The building’s lights can also use a lot of electricity, depending on the type of bulb being used and the amount of time they’re on. Scientists tend to work longer hours than the average office employee, adding to the power demands and costs.
Laboratories also require more heating, ventilation, or air conditioning than the typical office building, and rely on powerful HVAC systems and fume hoods to provide ventilation and air flow as needed in different areas of the lab. These systems allow them to stay prepared for contaminants spilling or being released into the air, but often results in ventilation systems running around the clock.
Office buildings generally run their cooling and heating systems during normal business hours, and only supply a small percentage of fresh air, recirculating the majority of its air instead. A laboratory may not only need more fresh air, it may also require maintained, stable temperatures 24 hours a day to protect valuable samples and experiments.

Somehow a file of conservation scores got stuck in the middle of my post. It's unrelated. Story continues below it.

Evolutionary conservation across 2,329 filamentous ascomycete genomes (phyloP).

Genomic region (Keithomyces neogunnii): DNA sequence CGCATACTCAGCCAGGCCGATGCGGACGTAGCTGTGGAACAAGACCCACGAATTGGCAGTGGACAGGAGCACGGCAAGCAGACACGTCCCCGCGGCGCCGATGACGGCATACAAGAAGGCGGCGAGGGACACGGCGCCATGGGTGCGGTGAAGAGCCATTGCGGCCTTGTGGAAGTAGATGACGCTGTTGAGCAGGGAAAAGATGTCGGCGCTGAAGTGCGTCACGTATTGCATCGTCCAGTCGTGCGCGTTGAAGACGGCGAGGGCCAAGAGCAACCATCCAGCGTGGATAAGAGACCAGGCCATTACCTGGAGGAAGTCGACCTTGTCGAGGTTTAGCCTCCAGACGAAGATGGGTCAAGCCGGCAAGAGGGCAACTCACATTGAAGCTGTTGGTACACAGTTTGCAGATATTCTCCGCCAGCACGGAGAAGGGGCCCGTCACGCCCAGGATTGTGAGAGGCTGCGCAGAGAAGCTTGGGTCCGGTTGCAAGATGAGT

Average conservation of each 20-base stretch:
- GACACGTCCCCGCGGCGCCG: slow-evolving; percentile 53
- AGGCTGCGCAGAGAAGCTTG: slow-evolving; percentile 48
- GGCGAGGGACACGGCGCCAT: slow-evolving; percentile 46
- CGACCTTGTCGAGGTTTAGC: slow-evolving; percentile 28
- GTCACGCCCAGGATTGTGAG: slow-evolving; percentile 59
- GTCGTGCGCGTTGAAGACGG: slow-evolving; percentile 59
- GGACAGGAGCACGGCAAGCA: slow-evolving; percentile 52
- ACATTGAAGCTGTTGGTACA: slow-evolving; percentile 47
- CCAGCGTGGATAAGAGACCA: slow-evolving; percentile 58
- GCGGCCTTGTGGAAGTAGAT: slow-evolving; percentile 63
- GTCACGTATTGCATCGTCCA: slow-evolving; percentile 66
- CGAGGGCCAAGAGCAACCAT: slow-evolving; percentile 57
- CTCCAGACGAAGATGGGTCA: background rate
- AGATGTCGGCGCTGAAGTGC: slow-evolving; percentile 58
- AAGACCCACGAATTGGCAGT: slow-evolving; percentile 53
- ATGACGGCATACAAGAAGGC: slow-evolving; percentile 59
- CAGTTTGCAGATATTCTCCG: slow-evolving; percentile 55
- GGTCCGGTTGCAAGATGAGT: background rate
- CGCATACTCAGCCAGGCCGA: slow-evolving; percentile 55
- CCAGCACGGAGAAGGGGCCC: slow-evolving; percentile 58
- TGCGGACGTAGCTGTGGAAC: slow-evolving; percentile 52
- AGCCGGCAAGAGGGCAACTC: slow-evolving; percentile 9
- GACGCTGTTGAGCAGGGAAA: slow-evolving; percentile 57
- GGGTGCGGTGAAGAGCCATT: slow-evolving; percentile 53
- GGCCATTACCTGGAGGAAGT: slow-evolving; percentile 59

Not all buildings will be able to support a lab’s electricity needs, and updating the existing systems or adding new electrical wiring can be expensive. Landlords and tenants will undoubtedly be on the hook for various permitting, planning, and construction costs.
In addition to equipment, facilities that store samples will often have backup generators and other redundant systems to ensure experiments are protected in case of a power outage.
Water use and plumbing in laboratories can be costly. Labs tend to use far more water per square foot than the average commercial building. The additional water is used to meet more significant cooling and processing needs. As a result, plumbing is an essential and critical part of a lab building’s infrastructure.
Furthermore, because of the materials used in R&D and production, the water often needs to run through pipes made of copper, adding to the overall cost of the facility’s infrastructure. Laboratories can also require more sinks than other commercial buildings, resulting in the need for more pipes.